We’re committed to ensuring that public officials who make public interest disclosures are supported and protected from adverse consequences, and ensuring that public interest disclosures by public officials are properly investigated and dealt with—and that they are reported in the first place. This is about ensuring that whistleblowers are provided with the requisite level of protection, not just in a private context in relation to tax receipts and other things but also in the public context as it relates to the very important work of government from within government.
But perhaps the part of this bill that has interested me the most is the need to ensure whistleblowers are protected in the context of registered organisations. In November 2016, parliament passed amendments to the Fair Work (Registered Organisations) Act which significantly strengthened whistleblower protections for people who report corruption or misconduct in unions and employer organisations. The amendments provide a protection to persons who disclose information about certain contraventions of the law, including current and former officers, employees, members, contractors, et cetera. Importantly, anonymous disclosures are allowed. To qualify for protections, the disclosure has to be made to the Registered Organisations Commission, the Fair Work Ombudsman or the Fair Work Commission if the discloser suspects, on reasonable grounds, that it differs to disclosable conduct, defined broadly as an act or omission that contravenes or may contravene a provision of the Registered Organisations Act, the Fair Work Act or the Competition and Consumer Act, or constitutes or may constitute an offence under Commonwealth law.
The disclosure can be made via solicitors. Disclosure to other external parties do not qualify for these protections. The court can award compensation and impose injunctions. The courts can also make compensation orders, when detriment ensues from the failure by a manager to prevent a reprisal. This is because employers are objectively liable for reprisals and actual or constructive knowledge of an actual or potential disclosure is sufficient to create the liability.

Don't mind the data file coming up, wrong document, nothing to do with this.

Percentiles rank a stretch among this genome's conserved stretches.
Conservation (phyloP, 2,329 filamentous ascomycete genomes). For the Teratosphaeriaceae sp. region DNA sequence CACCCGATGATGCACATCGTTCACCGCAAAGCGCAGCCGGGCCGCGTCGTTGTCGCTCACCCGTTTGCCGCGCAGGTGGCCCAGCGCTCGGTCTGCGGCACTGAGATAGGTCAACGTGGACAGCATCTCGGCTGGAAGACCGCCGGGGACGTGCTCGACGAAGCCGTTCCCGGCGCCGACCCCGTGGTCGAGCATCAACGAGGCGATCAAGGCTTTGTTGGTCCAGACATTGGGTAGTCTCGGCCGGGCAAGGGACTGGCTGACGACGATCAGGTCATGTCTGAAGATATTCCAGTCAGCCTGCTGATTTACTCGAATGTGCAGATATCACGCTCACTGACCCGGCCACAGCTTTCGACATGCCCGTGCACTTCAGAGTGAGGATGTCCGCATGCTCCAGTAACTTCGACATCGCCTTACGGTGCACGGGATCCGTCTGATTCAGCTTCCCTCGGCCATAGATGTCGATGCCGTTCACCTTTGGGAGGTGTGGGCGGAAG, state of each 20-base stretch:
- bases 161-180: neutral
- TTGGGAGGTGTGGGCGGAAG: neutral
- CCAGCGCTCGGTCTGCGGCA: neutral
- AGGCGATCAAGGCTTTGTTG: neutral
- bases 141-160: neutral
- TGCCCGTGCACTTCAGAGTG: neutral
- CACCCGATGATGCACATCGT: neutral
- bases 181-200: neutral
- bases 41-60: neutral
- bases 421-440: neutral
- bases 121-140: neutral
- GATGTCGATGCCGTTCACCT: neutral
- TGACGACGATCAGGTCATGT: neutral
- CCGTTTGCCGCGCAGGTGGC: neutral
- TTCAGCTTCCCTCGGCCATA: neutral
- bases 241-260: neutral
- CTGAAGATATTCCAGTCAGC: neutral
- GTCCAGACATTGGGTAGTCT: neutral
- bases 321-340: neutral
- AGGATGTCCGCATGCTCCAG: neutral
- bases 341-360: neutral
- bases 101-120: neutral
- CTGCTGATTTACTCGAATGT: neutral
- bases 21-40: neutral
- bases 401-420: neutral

The amendments also guarantee that if a whistleblower seeks compensation they will not be subject to adverse legal cost orders if their compensation claim does not succeed, unless their claims are vexatious or deemed to be an abuse of process. This amendment also provides more specific guidance on the use of protected disclosures and investigations conducted by the Registered Organisations Commission, the Fair Work Ombudsman or the Fair Work Commission.
In essence, people who are brave enough to call out any behaviour which is unconscionable, criminal, corrupt or falls shy of the requisite standard require the protection of this place and of all arms of government, because if that protection isn’t offered or if it’s not deemed satisfactory or it doesn’t operate satisfactorily, these people will be disincentivised from coming forward. Of course, in dark places bad behaviour can not only continue but propagate. What this law does is say to individuals working in the public and private sectors and working for employer or employee organisations: if you are across any of this information, if it sits uncomfortably with you, not only should you take action; we will protect you when you do. It’s only when you shine that bright light on this behaviour that we see it end.
I’ll come back to the contribution from the member for Moreton. It was right for him to raise the behaviour we saw so well illustrated through the banking royal commission as an example of behaviour that occurs within corporate organisations that falls well shy of the requisite standard. I’ve said this publicly, and I’m happy to say it in this place: I’m someone who has apologised to my electorate for the delay in coming to the call for that royal commission.